NSB: I think global co-operation and collaboration and sharing is very important. There are lessons that we’ve learned. And I’m not saying that the sector is more advanced that it is in the south, it’s just there have been different experiences in the north than there have been in the south. There can be sharing of these experiences and then tweaking based on our own regional needs and our regional make-up. The tweaking of those experiences can really help. Also, what we realize increasingly, the world is becoming a much more borderless place. People are moving far more than any other generations before them, and therefore we have a lot of Asian diaspora[s] that live in the US, that live in Europe that are interested in giving back to Asia. It’s only when we understand each other and we understand the different organizations working across geography are we able to make those connections happen.

SG: How do you think AVPN or any of its member partnerships are innovative or maybe have the organizational capacity for innovation?

NSB: I think innovation, especially in Asia, is across the board. I think we Asians tend to take a little bit of time to learn new things, but the moment we do, we replicate and innovate at the speed of light. Philanthropy is no different than any other sector where that has happened. What we find is that, if you look at philanthropy and how it’s developed or is developing in Asia, we’re finding a lot more collaborations that are happening at a faster speed than they did in the US or in Europe. Where it’s different in Asia is that there’s much more tendency to form multi-stakeholder groups. So you’d find a corporate coming together with a foundation, coming together with government to actually collaborate on a project. It’s much rarer to see that with more established foundations in the West.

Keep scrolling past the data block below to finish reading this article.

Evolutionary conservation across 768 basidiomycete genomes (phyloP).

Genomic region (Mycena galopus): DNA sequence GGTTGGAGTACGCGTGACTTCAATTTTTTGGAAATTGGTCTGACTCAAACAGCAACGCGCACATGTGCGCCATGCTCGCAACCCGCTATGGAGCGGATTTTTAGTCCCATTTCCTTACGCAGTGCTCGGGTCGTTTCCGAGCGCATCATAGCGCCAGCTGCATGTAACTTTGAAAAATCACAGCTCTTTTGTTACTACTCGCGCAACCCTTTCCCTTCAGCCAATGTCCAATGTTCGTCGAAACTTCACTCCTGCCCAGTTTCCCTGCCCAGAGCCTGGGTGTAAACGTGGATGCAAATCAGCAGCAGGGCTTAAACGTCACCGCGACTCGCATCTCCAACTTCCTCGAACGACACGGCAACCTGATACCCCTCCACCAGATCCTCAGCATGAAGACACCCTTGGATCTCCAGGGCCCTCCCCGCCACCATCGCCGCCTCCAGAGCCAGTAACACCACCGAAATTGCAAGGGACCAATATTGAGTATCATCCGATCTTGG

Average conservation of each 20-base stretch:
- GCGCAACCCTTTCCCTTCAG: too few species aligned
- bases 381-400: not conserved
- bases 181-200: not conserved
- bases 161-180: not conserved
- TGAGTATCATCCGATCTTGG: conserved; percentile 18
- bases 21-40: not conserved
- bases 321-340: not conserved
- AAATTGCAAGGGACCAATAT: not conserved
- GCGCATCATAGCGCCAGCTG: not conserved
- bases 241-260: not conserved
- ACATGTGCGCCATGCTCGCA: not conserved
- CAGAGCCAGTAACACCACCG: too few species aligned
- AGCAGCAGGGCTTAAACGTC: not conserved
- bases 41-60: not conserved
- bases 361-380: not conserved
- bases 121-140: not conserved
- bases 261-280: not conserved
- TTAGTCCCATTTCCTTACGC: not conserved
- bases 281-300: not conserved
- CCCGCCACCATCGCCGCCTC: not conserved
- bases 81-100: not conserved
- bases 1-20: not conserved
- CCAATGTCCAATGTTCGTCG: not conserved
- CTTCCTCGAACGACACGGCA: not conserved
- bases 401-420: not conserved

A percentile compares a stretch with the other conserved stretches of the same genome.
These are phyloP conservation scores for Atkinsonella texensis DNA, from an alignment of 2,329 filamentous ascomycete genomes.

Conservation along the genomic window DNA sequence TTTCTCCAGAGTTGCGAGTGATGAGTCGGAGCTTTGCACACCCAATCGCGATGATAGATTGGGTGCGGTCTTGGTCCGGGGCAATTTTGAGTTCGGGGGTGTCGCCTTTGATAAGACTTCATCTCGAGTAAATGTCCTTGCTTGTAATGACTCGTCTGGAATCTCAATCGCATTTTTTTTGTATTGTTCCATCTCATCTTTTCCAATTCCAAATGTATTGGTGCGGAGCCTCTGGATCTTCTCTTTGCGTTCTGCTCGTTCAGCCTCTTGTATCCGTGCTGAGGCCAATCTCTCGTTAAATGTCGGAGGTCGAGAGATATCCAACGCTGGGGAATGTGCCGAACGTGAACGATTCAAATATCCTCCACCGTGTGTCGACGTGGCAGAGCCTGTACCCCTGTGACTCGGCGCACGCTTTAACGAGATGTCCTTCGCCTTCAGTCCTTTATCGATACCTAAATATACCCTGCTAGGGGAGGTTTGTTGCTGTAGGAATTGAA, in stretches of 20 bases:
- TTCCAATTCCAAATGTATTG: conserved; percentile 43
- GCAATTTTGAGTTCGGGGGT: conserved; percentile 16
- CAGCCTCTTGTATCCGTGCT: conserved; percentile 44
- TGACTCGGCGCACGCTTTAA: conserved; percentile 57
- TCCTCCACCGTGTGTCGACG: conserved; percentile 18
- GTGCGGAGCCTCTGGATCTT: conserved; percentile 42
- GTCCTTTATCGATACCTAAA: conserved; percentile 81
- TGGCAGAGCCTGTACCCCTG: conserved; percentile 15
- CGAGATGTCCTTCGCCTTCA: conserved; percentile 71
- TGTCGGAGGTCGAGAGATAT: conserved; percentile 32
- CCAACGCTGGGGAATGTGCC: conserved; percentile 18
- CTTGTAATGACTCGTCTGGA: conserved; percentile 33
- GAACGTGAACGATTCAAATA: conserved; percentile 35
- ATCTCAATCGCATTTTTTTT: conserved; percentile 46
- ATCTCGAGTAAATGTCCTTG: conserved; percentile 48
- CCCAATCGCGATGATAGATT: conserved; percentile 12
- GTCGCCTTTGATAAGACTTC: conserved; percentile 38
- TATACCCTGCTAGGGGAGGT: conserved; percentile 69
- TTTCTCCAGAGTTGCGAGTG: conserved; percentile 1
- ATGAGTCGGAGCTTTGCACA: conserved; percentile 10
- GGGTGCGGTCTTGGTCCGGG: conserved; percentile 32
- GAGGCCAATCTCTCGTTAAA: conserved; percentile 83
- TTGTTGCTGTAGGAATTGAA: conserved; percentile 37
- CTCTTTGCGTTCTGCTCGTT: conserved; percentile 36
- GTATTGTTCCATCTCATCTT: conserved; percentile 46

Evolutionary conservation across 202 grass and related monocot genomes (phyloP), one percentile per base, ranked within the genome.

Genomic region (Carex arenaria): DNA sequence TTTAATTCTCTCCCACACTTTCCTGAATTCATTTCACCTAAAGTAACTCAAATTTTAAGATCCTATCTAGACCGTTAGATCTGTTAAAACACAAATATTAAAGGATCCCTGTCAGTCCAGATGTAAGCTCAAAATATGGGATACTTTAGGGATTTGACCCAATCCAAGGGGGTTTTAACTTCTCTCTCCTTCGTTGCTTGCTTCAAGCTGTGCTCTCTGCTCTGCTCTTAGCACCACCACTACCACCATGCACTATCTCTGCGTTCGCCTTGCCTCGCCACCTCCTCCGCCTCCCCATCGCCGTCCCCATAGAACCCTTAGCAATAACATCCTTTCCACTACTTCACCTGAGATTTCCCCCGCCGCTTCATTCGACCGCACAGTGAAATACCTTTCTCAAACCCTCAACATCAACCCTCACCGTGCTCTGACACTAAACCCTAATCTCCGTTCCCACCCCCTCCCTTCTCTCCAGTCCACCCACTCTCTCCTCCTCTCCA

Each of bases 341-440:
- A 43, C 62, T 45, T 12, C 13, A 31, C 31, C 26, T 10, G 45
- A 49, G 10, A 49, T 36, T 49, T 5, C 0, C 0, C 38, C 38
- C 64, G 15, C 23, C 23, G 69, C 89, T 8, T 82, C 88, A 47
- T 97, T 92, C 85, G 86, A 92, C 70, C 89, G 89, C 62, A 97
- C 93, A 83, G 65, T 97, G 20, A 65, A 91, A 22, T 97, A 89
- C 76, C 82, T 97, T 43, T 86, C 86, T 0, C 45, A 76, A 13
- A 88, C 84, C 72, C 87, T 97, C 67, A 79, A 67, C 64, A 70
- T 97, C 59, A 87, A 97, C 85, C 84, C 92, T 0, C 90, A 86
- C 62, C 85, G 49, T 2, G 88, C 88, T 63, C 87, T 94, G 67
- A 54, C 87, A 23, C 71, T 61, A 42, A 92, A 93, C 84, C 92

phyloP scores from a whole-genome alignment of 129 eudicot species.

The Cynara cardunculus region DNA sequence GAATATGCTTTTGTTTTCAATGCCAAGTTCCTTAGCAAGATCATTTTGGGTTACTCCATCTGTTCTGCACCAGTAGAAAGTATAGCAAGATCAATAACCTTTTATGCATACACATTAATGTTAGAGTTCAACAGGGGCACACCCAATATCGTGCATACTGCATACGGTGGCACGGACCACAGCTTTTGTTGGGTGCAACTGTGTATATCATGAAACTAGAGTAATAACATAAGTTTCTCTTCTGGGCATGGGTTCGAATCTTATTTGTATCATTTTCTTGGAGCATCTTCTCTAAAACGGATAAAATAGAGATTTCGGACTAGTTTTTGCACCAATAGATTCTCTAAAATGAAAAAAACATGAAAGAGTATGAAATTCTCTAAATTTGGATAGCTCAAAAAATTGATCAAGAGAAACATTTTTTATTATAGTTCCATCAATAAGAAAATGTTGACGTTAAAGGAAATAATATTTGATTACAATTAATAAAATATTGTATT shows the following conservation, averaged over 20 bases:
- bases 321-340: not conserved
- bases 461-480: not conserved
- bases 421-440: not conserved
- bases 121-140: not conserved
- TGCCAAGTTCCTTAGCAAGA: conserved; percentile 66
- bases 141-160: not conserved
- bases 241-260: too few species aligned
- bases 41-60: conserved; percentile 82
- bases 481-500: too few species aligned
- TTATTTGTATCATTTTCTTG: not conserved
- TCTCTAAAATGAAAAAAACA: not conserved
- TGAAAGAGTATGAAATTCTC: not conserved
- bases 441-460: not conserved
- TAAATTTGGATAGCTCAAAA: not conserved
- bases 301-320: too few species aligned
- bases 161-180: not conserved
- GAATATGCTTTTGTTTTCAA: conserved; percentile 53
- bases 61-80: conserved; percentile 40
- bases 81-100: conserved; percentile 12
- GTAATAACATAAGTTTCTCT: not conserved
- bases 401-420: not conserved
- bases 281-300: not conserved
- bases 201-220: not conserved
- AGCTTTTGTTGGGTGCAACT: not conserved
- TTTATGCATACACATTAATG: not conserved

SG: How has the history of philanthropy in Asia changed over the years you’ve been working in it?

NSB: I think philanthropy in Asia has really changed. Philanthropy in Asia has been around for eons, right? We’ve always given to temples, to churches, to religious giving, but now what I find is that there’s a lot more institutional giving. In the last five years, I find that millennials are much more excited about giving, and there is now a sort of spectrum of giving. So it’s no longer just grant-making through philanthropy, but it’s actually looking at grant-making, looking at debt and looking at equity. So how to do we bring in innovative financial structures to our giving?

SG: What talent management approaches do you think are necessary to further the Sustainable Development Goals?

NSB: I think talent management is crucial. We don’t have enough of it in the philanthropy sector, and definitely not much in Asia, which is why AVPN has launched an academy to actually help develop the human capital that is needed to grow this sector, whether it be entry level positions or it be people who are looking at a mid-career change. So how can we equip them with knowledge and secondly, and more importantly, with experiences of the sector so that they can look at building a career in this sector, but also looking at finding jobs that can match their expertise?


The program, New Horizons in Social Investment: Global Exchange for Action and Impact is part of Salzburg Global Seminar's multi-year series Philanthropy and Social Investment. This program was held in partnership with the Asian Venture Philanthropy Network, a network committed to building a vibrant and high impact social investment community across Asia.